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Cajanus cajan, Cajan cajan, Cajanus indicus, Cajanus flavus, Cytisus cajan, Cajan inodorum

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Shivani Kagra* & K.L. Dahiya**


* Pursuing Bachelor of Ayurvedic Medicine and Surgeory; Lal Bhadur Shastri Mahila Ayurvedic College and Hospital, Bilaspur (Yamuna Nagar), Haryana, India

** Kurukshetra Global City, Kurukshetra, Haryana, India


Vernacular name:

Assamese: Arahar, Mirai-maha, Ruharmah

Bengali: Adar, Aaharee, Arhar

English: Arhar, Pigeon Pea, Congo pea, No eye pea, Pigeon pea, Red gram

Gujarati: Dangri, Tohar, Tur, Tuver, Tuvar, Tuvera

Hindi: Arahad, Arahar, Arhar, Tur, Tuvar

Kannada: Dalu, Kariyudu, Kari Uddu, Tur, Togari bele, Togari kalu, Tovaree, Togari

Konkani: Tori

Malayalam: Adhaki, Kakshi, Tuvara, Thuvara

Manipuri: Mairongbi

Marathi: Toor, Toori, Tura, Tur, Tuver

Nepali: Rahar

Oriya: Harada, Har-har, Horodo, Kandulagachha, Kakshi, Tubara

Punjabi: Arhar

Sanskrit: Adhaki, Kakshi, Tuvari, Karvirabhuja

Tamil: Adagi, Adagi Tuvari, Adhaki, Iruppuli, Kaycci, Thovary, Tuvarai, Thuvarai, Thovarai

Tangkhul: Khaithei

Telugu: Adhaki, Kandi, Kadulu, Kandulu, Togari, Tuvaramu, Sinnakandi

Urdu: Arhar, Tuar

Taxonomic classification

Kingdom: Plantae - plantes, Planta, Vegetal, plants

Subkingdom: Viridiplantae

Infrakingdom: Streptophyta - land plants

Superdivision: Embryophyta

Division: Tracheophyta - vascular plants, tracheophytes

Subdivision: Spermatophytina - spermatophytes, seed plants, phanérogames

Class: Magnoliopsida

Superorder: Rosanae

Order: Fabales

Family: Fabaceae - peas, legumes

Genus: CajanusAdans.

Species: Cajanus cajan (L.) Huth - Arhar, Pigeon Pea, Congo pea, No eye pea, Pigeon pea, Red gram – (Syn. Cajanus cajan (L.) Millsp., Cajan cajan (L.) Huth, Cajanus indicus Spreng., Cajanus flavus, Cytisus cajan, Cajan inodorum)

Phytogeography: Most common pulse eaten all over India. The cultivation of Arhar goes back at least 3000 years. The centre of origin is most likely Asia, from where it travelled to East Africa and by means of the slave trade to the American continent.

Description: An erect annual or short-lived perennial reaching a height of 3-10 feet. Because the coarse bush is deeply rooted, it has wide adaptability and grows well on semiarid land.

Leaves: Slender, pointed trifoliate leaves

Flowers: Yellow or yellow and red flowers.

Pods: Similar to English peas, green and pointed with a bit of reddish mottling. Several pods are produced in clusters on an upright stem.

Propagation: Seeds

Parts used: Leaves, seeds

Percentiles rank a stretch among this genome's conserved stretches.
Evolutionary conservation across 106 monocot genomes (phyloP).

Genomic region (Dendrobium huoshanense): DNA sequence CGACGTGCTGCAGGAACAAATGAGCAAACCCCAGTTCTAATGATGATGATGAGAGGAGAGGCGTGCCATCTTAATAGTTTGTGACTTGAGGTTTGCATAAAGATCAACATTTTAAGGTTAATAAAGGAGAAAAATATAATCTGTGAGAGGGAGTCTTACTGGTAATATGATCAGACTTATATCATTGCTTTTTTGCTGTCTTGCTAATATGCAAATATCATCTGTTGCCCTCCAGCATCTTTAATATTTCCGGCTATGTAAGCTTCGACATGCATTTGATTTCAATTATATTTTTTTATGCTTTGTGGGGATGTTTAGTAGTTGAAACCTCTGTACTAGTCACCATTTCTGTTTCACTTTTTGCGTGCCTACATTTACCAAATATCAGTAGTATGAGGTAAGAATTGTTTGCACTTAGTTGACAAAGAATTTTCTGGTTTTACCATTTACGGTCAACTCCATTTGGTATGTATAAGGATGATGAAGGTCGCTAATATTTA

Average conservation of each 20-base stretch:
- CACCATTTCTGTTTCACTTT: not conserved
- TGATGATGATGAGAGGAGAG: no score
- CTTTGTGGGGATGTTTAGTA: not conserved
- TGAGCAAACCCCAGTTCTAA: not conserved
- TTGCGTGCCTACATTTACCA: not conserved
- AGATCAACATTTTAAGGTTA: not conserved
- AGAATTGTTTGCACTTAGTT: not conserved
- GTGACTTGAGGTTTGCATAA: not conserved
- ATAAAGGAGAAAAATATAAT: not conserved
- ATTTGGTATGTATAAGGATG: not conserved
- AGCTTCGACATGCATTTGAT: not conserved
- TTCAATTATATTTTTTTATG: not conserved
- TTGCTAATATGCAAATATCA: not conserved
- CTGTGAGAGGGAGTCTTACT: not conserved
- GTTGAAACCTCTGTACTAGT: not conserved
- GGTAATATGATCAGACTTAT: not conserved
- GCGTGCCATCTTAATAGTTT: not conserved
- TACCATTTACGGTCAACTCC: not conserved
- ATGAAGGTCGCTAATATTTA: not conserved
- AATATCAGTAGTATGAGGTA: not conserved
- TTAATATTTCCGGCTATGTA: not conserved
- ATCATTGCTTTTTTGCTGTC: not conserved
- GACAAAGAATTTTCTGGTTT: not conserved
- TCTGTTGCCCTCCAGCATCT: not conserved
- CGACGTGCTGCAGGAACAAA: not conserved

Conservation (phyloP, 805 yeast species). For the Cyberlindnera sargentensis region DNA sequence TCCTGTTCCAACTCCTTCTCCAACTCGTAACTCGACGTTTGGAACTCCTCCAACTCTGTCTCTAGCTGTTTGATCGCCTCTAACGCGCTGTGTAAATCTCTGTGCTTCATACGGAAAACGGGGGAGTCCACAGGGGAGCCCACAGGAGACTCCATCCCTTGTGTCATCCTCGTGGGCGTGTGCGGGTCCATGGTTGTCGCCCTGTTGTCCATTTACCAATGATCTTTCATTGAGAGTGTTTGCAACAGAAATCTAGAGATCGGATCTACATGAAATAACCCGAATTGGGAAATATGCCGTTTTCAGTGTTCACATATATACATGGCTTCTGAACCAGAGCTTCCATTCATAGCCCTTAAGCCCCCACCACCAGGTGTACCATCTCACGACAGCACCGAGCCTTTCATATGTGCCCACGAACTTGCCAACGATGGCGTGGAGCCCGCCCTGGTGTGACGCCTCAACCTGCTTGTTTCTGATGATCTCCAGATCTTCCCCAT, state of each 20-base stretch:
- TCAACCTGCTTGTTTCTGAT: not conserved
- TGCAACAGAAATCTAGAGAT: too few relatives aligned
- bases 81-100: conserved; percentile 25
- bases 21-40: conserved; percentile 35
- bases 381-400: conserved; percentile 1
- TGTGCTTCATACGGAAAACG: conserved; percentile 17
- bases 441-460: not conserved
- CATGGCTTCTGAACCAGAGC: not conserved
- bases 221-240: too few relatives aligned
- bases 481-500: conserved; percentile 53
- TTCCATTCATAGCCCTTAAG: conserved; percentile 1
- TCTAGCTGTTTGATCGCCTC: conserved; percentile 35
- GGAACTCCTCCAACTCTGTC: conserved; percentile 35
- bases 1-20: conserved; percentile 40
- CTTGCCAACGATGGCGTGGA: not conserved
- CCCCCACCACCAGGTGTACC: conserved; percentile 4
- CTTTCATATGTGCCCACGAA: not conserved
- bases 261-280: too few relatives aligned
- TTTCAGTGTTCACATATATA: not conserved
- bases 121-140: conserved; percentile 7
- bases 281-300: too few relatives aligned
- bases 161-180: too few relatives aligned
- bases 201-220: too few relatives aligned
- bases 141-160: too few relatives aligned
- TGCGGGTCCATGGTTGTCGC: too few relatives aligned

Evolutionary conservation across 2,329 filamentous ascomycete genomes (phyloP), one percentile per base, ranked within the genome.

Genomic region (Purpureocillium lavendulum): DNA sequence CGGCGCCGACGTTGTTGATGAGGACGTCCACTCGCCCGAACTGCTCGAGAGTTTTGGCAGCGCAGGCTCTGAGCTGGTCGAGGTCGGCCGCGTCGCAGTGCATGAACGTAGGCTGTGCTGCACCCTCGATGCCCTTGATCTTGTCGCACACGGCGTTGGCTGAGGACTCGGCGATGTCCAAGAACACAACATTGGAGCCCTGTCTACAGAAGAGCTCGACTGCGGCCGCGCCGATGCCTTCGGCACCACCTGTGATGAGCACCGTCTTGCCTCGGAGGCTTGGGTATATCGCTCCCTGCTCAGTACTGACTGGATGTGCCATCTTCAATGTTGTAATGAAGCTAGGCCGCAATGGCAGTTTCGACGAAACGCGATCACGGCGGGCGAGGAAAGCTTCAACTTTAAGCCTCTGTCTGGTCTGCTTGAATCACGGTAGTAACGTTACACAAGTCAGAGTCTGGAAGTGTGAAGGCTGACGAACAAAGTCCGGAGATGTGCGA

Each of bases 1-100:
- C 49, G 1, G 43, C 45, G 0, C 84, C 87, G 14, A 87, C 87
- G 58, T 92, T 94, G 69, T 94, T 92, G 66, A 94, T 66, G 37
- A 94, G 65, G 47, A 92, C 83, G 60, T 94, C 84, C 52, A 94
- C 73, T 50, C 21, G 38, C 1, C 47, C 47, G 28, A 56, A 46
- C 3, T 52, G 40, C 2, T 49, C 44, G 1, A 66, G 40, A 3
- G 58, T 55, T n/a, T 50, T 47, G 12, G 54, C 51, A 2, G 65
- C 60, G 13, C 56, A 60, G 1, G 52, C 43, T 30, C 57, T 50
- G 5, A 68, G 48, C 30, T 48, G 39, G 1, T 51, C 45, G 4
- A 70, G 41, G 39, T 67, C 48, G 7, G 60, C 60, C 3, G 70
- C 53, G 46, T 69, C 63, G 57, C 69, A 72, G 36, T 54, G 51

Phytochemical Constituents: 2′-hydroxygenistein; Betulinic acid; Biochanin A; Cajaninstilbene acid; Cajanuslactone; Phytoalexins; Pinostrobin; Cajaninstilbene acid; Cajanol; Flavonoids; Genistein; Longistilin A; Longistilin C; Orientin; Pinostrobin; Polyphenolic compounds; Reducing sugars; Saponins; Stilbenes; Vitexin.

Pharmacological actions: Anthelmintic; Antibacterial; Anti-carcinogenic; Anticytotoxic; Antihyperglycaemic, hypoglycaemic; Anti-inflammatory; Antimicrobial; Antinociceptive; Anti-osteoporotic; Antioxidant; Antiplasmodial; Blood purifier; Cytotoxic; Hepatoprotective, hepatocuritive; Hypocholesterolemic; Immunomodulatory; Nephroprotective.

Medicinal uses: Anaemia; Constipation; Cough; Diabetes mellitus; Dizziness; Epilepsy; Gastropathy; Helminthiasis, worm infestation; Hepatosis, hepatopathy, hepatitis; Insomnia; Jaundice; Sore throat; Syphilis; Wounds.

Dosage and administration: The seeds are good source of protein and eaten after boiling. Leaf juice or its decoction (immature leaves) given with sugar in jaundice (regularly in morning) for about 1 month. Seeds useful in vitiated conditions of pitta. Juice of 2-4 seeds also given twice daily for 4-5 days for acute viral hepatitis.

About 2 tea spoon full juice is given once daily with few drop of honey.

Roots: 2-6 gm in powder form

Adverse reactions: As directed by the physician.


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Ayurvedic Pharmacopoeia Committee, 2004, “The Ayurvedic Pharmacopoeia of India, Part I, Volume IV,” New Delhi, India: Government of India, Ministry of Health and Family Welfare, Department of Ayurveda, Yoga & Naturopathy, Unani, Siddha and Homoeopathy (AYUSH).

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Flowers of India, “Arhar,” Retrieved on July 21, 2017. [Web Reference]

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Hassan E.M., et al., 2016, “Assessment of anti-inflammatory, antinociceptive, immunomodulatory, and antioxidant activities of Cajanus cajan L. seeds cultivated in Egypt and its phytochemical composition,” Pharmaceutical biology; 54(8): 1380-1391. [Web Reference]

Hyde M.A., Wursten B.T., Ballings P. and Coates Palgrave M., 2017, "Flora of Zimbabwe: Species information: Cajanus cajan (L.) Millsp.," [Web Reference]

ITIS, 2017, "Cajanus cajan (L.) Huth,” Integrated Taxonomic Information System on-line database, March 1, 2017. [Web Reference]

Kong Y., et al., 2010, “Cajanuslactone, a new coumarin with anti-bacterial activity from pigeon pea [Cajanus cajan (L.) Millsp.] leaves,” Food chemistry; 121(4): 1150-1155. [Web Reference]


Schuster R., et al., 2016, “Cajanus cajan–a source of PPARγ activators leading to anti-inflammatory and cytotoxic effects,” Food & function; 7(9): 3798-3806. [Web Reference]

Singh S., Mehta A. and Mehta P., 2011, “Hepatoprotective activity of Cajanus cajan against carbon tetrachloride induced liver damage,” Int J Pharm Pharm Sci; 3(2): 146-147. [Web Reference]

Uchegbu N.N. and Ishiwu C.N., 2016, “Germinated Pigeon Pea (Cajanus cajan): a novel diet for lowering oxidative stress and hyperglycemia,” Food science & nutrition; 4(5): 772-777. [Web Reference]

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